IBL News | New York
Over a million people signed up in the last week to test ChatGPT, “the best artificial intelligence chatbot ever released to the general public,” as The New York Times wrote this week.
San Francisco-based OpenAI, the creator of ChatGPT and also responsible for tools like GPT-3 and image generator DALL-E 2, saw hundreds of conversations going viral on Twitter, with many fans speaking in astonishing terms of the virtual tool.
Aaron Levie, a Twitter influencer with 2.4 million followers, wrote that “ChatGPT is one of those rare moments in technology where you see a glimmer of how everything is going to be different going forward.”
ChatGPT has broken the dominance of low-quality A.I. chatbots. Its technology is based on “GPT-3.5.”, an upgraded version of GPT-3, the A.I. text generator model that sparked some excitement when it came out in 2020.
Most A.I. chatbots aren’t programmed to remember or learn from previous conversations. However, ChatGPT can remember what a user has told it before.
OpenAI has trained ChatGPT to interact in a conversational way, answer followup questions, admit its mistakes, challenge incorrect premises, and reject inappropriate requests.
ChatGPT is a sibling model to InstructGPT.
The fact that ChatGPT linguistic superbrain has been made available to the general public through a free, easy-to-use web interface has stunned the Internet.
Beyond essay-writing capabilities, ChatGPT has appeared to be good at helping programmers spot and fix errors in their code. “ChatGPT could be a good debugging companion; it not only explains the bug but fixes it and explain the fix,” said another influencer.
“It also appears to be ominously good at answering the types of open-ended analytical questions that frequently appear on school assignments,” wrote The Times. “Many educators have predicted that ChatGPT, and tools like it, will spell the end of homework and take-home exams. We’re witnessing the death of the college essay in real-time.”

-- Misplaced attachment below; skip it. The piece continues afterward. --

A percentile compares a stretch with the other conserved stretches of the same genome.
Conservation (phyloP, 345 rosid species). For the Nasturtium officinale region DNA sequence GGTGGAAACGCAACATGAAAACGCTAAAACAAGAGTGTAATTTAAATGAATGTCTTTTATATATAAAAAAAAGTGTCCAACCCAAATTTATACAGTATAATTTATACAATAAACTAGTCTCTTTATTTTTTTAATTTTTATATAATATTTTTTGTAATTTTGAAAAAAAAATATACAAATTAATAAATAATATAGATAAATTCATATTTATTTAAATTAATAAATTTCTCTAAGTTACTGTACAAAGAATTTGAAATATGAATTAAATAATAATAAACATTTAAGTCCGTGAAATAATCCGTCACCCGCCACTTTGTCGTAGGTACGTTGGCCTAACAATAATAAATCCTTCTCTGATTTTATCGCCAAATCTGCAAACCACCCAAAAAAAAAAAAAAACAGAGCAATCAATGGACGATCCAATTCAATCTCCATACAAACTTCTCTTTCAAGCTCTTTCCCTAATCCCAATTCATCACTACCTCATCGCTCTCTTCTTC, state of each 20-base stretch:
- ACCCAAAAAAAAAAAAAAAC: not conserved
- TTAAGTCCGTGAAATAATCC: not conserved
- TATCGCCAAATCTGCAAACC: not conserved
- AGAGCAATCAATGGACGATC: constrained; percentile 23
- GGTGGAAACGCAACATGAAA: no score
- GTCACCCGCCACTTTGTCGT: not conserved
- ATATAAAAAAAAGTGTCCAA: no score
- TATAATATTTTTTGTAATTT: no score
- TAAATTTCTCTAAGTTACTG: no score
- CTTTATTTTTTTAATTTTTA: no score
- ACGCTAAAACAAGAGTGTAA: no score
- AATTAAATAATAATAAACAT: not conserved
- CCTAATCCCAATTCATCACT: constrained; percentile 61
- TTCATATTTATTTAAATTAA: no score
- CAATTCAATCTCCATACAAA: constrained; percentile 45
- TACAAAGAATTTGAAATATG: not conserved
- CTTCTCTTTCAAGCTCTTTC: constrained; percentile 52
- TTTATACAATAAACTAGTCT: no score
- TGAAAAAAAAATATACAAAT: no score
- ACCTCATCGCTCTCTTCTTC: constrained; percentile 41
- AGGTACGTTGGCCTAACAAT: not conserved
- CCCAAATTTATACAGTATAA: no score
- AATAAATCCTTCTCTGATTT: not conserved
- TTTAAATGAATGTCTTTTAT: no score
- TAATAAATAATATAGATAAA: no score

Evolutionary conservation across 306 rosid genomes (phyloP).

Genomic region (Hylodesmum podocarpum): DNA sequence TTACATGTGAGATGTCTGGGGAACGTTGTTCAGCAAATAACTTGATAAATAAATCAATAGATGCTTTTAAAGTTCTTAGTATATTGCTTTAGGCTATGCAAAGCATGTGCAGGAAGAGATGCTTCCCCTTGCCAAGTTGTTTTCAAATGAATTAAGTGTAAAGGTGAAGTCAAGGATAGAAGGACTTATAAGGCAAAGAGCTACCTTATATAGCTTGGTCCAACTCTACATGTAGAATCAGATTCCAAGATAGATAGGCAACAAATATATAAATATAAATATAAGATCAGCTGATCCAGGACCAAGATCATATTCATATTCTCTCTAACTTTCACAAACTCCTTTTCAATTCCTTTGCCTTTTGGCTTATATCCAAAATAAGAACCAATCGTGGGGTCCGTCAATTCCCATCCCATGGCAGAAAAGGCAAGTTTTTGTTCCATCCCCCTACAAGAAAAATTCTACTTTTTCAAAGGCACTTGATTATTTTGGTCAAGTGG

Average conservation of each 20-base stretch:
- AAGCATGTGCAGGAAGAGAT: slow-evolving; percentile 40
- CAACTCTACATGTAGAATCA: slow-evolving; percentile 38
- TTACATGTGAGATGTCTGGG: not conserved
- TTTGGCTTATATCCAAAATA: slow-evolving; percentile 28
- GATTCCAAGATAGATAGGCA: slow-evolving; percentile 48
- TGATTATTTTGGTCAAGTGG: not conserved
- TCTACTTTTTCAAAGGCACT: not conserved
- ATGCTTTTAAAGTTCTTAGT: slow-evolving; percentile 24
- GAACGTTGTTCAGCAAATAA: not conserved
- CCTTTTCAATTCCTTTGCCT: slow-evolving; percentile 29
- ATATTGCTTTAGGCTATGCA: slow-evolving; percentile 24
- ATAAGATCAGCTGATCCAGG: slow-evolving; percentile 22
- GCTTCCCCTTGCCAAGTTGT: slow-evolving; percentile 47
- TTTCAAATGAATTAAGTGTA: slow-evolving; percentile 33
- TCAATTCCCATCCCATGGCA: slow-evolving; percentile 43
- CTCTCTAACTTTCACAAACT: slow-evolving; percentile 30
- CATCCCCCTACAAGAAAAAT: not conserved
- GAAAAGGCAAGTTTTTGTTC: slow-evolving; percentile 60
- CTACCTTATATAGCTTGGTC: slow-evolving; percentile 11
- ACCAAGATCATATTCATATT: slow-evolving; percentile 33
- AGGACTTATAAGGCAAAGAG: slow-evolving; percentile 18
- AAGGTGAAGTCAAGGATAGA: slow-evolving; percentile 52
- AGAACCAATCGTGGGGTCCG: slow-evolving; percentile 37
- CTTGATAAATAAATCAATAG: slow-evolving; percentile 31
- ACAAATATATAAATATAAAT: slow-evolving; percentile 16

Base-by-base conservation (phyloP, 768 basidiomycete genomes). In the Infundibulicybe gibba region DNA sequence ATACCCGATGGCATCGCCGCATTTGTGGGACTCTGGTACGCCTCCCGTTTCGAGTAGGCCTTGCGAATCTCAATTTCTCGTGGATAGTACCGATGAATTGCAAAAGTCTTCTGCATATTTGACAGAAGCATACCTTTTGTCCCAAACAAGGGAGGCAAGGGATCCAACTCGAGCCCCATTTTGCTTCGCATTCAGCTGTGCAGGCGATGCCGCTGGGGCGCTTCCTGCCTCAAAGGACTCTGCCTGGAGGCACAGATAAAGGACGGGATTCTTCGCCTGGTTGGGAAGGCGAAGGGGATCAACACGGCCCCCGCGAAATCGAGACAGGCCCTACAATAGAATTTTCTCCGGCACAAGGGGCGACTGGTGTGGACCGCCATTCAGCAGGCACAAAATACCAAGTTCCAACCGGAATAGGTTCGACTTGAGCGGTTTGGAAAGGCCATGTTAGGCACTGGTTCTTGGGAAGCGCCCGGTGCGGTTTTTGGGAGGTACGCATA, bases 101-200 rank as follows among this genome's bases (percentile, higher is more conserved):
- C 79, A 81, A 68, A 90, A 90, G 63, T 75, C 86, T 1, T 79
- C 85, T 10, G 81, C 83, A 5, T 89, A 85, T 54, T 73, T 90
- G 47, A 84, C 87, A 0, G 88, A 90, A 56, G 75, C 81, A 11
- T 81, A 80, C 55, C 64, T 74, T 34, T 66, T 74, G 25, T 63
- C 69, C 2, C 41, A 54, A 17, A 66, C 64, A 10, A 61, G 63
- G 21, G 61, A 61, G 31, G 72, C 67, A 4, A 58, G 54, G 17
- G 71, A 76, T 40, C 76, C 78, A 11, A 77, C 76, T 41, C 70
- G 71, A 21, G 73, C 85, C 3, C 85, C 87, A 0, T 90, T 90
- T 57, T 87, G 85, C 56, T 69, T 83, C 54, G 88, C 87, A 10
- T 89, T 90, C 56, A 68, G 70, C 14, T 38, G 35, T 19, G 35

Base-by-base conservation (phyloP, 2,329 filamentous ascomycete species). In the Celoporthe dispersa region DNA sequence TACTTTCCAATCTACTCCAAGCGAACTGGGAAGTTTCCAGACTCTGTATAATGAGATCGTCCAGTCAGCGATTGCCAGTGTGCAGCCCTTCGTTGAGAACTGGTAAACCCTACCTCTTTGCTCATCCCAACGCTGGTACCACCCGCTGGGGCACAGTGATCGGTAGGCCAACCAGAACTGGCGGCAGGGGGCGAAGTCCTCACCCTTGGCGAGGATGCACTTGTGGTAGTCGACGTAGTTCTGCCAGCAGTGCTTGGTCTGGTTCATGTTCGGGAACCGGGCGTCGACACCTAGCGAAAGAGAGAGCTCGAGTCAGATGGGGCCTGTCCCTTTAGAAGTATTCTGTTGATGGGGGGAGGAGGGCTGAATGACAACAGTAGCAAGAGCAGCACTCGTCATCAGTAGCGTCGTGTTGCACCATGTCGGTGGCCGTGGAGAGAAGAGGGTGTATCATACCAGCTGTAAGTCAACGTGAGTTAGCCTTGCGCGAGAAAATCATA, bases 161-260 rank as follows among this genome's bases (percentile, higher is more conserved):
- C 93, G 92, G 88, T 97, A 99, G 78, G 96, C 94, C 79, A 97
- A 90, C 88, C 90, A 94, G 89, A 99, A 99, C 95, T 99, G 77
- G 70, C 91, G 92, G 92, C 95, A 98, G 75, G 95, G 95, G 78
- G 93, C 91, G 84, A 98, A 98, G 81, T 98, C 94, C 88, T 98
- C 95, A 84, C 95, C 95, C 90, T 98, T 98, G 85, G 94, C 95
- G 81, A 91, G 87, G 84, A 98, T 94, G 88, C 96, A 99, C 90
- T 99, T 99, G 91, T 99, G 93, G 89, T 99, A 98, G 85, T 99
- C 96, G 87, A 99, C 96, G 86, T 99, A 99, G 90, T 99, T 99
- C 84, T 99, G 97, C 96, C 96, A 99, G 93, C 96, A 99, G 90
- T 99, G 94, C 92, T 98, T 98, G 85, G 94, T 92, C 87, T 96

The general feeling is that GPT-3 is old news, but playing with OpenAI’s new chatbot is mindblowing.
Unlike Google, ChatGPT doesn’t crawl the web for information on current events, and its knowledge is restricted to things it learned before 2021.
Its training data might find a treasure on Twitter, also a property of Elon Musk. But some websites are closing its door to ChatGPT’s answers. For example, on Monday, the moderators of Stack Overflow, a website for programmers, temporarily banned users from submitting answers generated with ChatGPT.
Another debate about the ChatGPT phenomenon is whether it will question the existence of Google itself. Some people think it could make Google obsolete.
OpenAI’s best A.I. version would be GPT-4, the next incarnation of the company’s large language model rumored to be coming out next year.
ChatGPT just crossed 1 million users; it’s been 5 days since launch. https://t.co/cM1rQRSP8r
— Greg Brockman (@gdb) December 5, 2022
ChatGPT is one of those rare moments in technology where you see a glimmer of how everything is going to be different going forward.
— Aaron Levie (@levie) December 3, 2022
ChatGPT could be a good debugging companion; it not only explains the bug but fixes it and explain the fix 🤯 pic.twitter.com/5x9n66pVqj
— Amjad Masad ⠕ (@amasad) November 30, 2022
Google is done.
Compare the quality of these responses (ChatGPT) pic.twitter.com/VGO7usvlIB
— josh (@jdjkelly) November 30, 2022
How to generate AI articles that are 99.98% *undetectable* by AI output detectors.
Hint: You just tell it to write like a human ⬇️
— Joe Davies 🥑 (@fatjoedavies) December 6, 2022